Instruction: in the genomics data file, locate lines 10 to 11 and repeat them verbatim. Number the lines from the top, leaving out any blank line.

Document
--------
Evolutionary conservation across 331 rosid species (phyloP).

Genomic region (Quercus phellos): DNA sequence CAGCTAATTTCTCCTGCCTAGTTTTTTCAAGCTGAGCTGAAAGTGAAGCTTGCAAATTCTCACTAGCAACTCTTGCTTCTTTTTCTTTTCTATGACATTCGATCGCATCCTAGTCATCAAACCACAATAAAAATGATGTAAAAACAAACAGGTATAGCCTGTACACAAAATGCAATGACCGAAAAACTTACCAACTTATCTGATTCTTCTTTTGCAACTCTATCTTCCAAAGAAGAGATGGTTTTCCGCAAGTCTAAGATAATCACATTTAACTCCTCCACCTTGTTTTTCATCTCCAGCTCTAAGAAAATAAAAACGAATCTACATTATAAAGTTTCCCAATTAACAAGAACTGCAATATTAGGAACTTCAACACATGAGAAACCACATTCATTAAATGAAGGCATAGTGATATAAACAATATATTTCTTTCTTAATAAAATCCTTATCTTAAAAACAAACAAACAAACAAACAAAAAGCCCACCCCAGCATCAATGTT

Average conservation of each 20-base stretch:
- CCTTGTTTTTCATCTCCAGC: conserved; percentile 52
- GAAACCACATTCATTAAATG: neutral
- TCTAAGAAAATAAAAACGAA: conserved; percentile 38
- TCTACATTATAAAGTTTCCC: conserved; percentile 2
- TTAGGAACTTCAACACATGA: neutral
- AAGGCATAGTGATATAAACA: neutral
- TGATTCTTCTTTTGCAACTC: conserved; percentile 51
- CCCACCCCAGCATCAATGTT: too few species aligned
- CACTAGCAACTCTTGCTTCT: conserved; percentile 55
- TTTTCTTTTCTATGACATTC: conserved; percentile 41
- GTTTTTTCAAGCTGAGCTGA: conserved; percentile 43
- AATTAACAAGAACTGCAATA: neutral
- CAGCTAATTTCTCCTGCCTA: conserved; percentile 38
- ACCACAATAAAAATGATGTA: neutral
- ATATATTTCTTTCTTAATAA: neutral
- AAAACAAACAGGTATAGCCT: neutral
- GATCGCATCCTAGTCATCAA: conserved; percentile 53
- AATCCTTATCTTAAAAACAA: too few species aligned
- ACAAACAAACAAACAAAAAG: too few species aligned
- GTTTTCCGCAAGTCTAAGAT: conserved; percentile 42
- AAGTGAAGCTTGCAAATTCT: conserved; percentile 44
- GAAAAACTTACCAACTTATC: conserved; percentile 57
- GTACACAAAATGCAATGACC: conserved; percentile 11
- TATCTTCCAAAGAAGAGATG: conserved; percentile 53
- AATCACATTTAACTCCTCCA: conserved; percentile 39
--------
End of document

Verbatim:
- TGATTCTTCTTTTGCAACTC: conserved; percentile 51
- CCCACCCCAGCATCAATGTT: too few species aligned